Demons come alive at night

Artist Elia Zimand’s second exhibition of paintings takes inspiration from her time in Africa and love of Jewish texts.

A selection of Elia Zimand’s ‘Demons' 521 (photo credit: Courtesy)
A selection of Elia Zimand’s ‘Demons' 521
(photo credit: Courtesy)
Israeli-born artist Elia Zimand came into the world amid chaos and a war. She was born in 1969 on the same day that her mother’s brother Elie died, and she was named after him. This started Zimand – whose latest exhibition, “Demons,” opens next month – on a lifelong fascination with pregnancy and death.
When her father was transferred to work in Africa and her mother did not want to leave, the two divorced.
Zimand began visiting her father on the Ivory Coast at the age of nine and fell in love with Africa.
“When I was older, around 13, I didn’t want to leave Africa. Every time, I would stay there for one or two years,” she says.
While attending an international school, she made it a point to learn about the culture and understand the people. At around this time, she took her first and only formal art class, photography.
“I used to take photographs in Africa; I would learn it in class,” she recalls. “But at night I had problems, I couldn’t sleep, so I would do drawings.”
She learned from her father how to identify the different tribes, normally by the color of the feathers they wore on their heads. Though she would draw, it would be a long time before she shared her art.
Zimand returned to finish high school in Israel and joined the army as a photographer for the air force.
She moved to Eilat for a few years to teach scuba diving, and continued her love of collecting archeological items, something her grandfather used to do.
Though she started studying archeology and Judaism, two subjects about which she was passionate, she couldn’t sit still in class. She soon started working with art collectors around the world, selling and collecting Judaica art including hanukkiot, books, mezuzot and other pieces.
Years later, she picked up and moved to New York to study hassidism within the Lubavitch community, but continued to paint at night.
When she returned to Israel, again as a secular Jew, she had her first art exhibition, “Addiction” – named for the way she made “everything abstract in an obsessive way.”
She says her art process is best at night. For years she has suffered from sleep deprivation and anxiety, and while she has taken pills, art is really the only medicine that works for her.
“I feel that all my expressions are coming out, and I feel relaxed and that I did something,” she says. “All my nervous anger is on the canvas.”
Creating her African-inspired art series was no different: “I’ll wake up at 5 a.m., jump out of bed, make coffee, and blast my music as loud as I can in my headphones.”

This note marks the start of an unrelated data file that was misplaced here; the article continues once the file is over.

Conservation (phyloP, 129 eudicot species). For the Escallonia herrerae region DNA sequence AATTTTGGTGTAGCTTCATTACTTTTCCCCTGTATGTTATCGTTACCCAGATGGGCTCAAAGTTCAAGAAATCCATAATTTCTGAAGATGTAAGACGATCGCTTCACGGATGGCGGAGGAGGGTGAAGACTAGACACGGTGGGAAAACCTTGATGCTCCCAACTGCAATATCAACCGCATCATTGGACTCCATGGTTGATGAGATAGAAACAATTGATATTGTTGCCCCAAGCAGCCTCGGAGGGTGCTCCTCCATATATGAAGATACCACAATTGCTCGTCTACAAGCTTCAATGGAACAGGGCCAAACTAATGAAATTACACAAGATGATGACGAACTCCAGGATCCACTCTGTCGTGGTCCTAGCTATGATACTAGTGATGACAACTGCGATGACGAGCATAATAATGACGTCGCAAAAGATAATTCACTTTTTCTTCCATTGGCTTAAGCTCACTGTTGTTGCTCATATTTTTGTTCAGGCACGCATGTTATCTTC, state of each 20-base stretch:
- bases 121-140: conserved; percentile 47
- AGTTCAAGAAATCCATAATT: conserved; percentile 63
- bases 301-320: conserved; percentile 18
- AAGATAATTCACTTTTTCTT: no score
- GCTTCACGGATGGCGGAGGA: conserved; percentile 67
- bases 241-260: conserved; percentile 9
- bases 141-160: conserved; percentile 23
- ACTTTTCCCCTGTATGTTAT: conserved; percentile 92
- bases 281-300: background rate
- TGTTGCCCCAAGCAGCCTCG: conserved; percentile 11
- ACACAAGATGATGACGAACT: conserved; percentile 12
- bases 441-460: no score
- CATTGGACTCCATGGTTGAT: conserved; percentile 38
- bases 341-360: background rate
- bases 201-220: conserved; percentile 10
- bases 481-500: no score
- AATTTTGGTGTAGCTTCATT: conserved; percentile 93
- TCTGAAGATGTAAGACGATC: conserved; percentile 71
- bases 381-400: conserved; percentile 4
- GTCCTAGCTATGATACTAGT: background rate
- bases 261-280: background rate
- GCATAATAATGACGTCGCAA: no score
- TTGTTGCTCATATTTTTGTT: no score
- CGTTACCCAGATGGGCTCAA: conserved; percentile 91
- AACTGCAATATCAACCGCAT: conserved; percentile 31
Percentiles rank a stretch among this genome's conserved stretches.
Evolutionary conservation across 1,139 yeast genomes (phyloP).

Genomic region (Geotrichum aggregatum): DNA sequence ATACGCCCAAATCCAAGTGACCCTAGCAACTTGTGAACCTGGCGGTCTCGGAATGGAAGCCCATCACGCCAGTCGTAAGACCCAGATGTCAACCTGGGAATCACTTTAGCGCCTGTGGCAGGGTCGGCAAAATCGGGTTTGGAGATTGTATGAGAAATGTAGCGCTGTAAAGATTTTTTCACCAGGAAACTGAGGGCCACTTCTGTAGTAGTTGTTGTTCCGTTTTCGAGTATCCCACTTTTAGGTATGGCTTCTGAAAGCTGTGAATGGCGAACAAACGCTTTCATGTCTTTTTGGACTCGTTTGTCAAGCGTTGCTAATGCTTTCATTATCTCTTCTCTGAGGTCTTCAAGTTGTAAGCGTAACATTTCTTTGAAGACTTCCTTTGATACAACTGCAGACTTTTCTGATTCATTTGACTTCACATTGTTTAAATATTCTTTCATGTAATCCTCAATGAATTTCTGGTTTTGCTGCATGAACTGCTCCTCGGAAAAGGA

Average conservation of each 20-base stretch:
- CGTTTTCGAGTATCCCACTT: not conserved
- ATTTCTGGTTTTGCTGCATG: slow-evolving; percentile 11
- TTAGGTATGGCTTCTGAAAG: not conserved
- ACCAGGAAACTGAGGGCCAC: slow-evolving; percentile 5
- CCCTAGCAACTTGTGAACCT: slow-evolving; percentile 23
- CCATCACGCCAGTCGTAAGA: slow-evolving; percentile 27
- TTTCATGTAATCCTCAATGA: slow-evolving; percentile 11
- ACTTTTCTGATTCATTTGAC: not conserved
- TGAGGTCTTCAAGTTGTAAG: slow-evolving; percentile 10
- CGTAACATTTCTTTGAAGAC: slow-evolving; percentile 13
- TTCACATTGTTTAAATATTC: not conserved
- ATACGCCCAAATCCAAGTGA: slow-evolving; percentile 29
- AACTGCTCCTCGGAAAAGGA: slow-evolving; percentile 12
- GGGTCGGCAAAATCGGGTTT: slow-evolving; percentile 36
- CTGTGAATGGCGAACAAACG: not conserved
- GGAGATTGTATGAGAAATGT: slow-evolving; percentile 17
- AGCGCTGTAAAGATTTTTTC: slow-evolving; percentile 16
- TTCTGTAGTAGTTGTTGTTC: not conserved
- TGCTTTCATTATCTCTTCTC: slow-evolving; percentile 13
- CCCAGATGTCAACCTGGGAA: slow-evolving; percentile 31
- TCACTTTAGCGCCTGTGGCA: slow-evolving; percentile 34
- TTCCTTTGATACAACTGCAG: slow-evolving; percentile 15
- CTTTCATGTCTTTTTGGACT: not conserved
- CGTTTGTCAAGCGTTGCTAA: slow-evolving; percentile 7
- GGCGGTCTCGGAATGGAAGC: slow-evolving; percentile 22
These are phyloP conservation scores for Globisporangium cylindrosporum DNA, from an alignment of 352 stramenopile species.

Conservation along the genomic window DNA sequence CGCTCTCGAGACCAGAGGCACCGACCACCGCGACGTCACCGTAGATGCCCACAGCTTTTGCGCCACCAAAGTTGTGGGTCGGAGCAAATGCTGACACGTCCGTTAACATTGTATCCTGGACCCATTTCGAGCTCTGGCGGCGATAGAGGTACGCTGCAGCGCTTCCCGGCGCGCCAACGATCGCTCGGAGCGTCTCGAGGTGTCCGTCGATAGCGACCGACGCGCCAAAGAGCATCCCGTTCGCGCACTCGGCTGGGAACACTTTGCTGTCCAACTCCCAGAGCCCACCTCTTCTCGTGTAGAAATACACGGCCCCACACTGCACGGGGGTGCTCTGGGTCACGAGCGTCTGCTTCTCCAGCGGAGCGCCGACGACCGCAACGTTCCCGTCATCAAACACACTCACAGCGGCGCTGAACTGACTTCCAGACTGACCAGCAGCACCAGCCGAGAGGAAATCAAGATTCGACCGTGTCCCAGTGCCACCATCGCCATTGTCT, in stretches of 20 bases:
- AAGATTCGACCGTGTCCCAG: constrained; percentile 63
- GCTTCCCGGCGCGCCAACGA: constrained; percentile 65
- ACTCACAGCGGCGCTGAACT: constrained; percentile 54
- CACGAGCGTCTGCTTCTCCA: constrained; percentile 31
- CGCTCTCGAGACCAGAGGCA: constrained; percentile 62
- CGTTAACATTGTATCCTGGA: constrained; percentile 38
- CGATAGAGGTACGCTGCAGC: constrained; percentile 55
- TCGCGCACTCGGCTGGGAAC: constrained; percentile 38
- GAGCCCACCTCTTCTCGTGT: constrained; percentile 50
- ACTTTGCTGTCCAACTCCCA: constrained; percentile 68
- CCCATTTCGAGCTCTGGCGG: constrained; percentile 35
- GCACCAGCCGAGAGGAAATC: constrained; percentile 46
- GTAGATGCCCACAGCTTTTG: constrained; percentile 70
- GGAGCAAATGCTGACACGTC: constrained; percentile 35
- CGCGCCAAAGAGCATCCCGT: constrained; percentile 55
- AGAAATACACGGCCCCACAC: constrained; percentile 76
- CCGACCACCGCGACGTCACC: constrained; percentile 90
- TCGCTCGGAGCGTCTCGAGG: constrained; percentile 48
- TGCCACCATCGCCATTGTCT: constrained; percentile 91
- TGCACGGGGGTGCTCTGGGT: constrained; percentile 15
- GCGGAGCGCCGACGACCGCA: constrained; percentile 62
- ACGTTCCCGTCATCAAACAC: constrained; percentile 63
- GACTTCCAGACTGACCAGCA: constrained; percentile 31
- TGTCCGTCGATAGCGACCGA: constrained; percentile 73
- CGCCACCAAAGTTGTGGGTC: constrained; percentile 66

Rocker David Bowie plays an instrumental part in her art process.
“The masterpieces are with David Bowie. I come back to him every night.”
She calls herself a “woman of contradictions.” When I ask what she means by that, she says with a sly smile that she will show me her home in north Tel Aviv so I can see for myself. The house is a gallery of its own; Zimand collects pieces from all over the world. She takes me into her library, decorated with her grandparents’ ketuba from Morocco, a Scroll of Esther, and books upon books on Kabbala, archeology, and what she describes as “the books of rabbis with handwriting and big signatures.”
Here, she teaches me that in Judaism, demons do in fact exist. She opens up a book about Kabbala from the 16th century. “It almost looks like a child drew them. So simple.”
Zimand created “Demons” using acrylic paint mixed with sand from her own backyard – the Mediterranean.
“This year I started to get out all of the African things inside my head. I started to get really close, remember everything, and I started to make them” – “them” being the people of the tribes. She recalls how she would draw the people celebrating and dancing at night, and says today it reminds her of the color and life in New Orleans.
Zimand says she had learned about the people of Africa being scary, but she didn’t let that stop her. “I loved the African countries because it was very dangerous, there were very scary people. In Sierra Leone, [you see] kids that are 12 years old with a gun, an M16, and he can kill you from one word. But I used to not be afraid.”
In her work with many Judaica collectors, she says, “my specialty was pregnancy and death – when the child comes out, and after the death. In Africa, it’s the same, but in a different way. In the end it’s primitive art all over the world, and it looks the same. The Torah looks the same.”
African-influenced art is new to Israel, but Zimand insists that African art is where it all began.
“Even Picasso and Matisse used to go to Africa to see the tribes,” she says. “I think everything comes out of Africa.”
The paintings are full of intense colors, something Zimand says is different for her.
“I love darkness, but sometimes I wake up and suddenly you can see yellow and I don’t know what happened to me. I’m changing with my moods. It can be all black and blue and different colors. And when I’m in a good mood... it’s like the sunshine,” she says. “I live art. Mamash [really], I feel it – I love art.”
When the gallery opens in December, she wants people to see what she feels. “I expect people to see exactly what I see when I paint.
I don’t care if people like it or not.
I want them to see what I see in the same moment that I paint.”
“Demons” will be on display at the Artists’ House, 9 Alharizi Street, Tel Aviv, from December 5 to 28.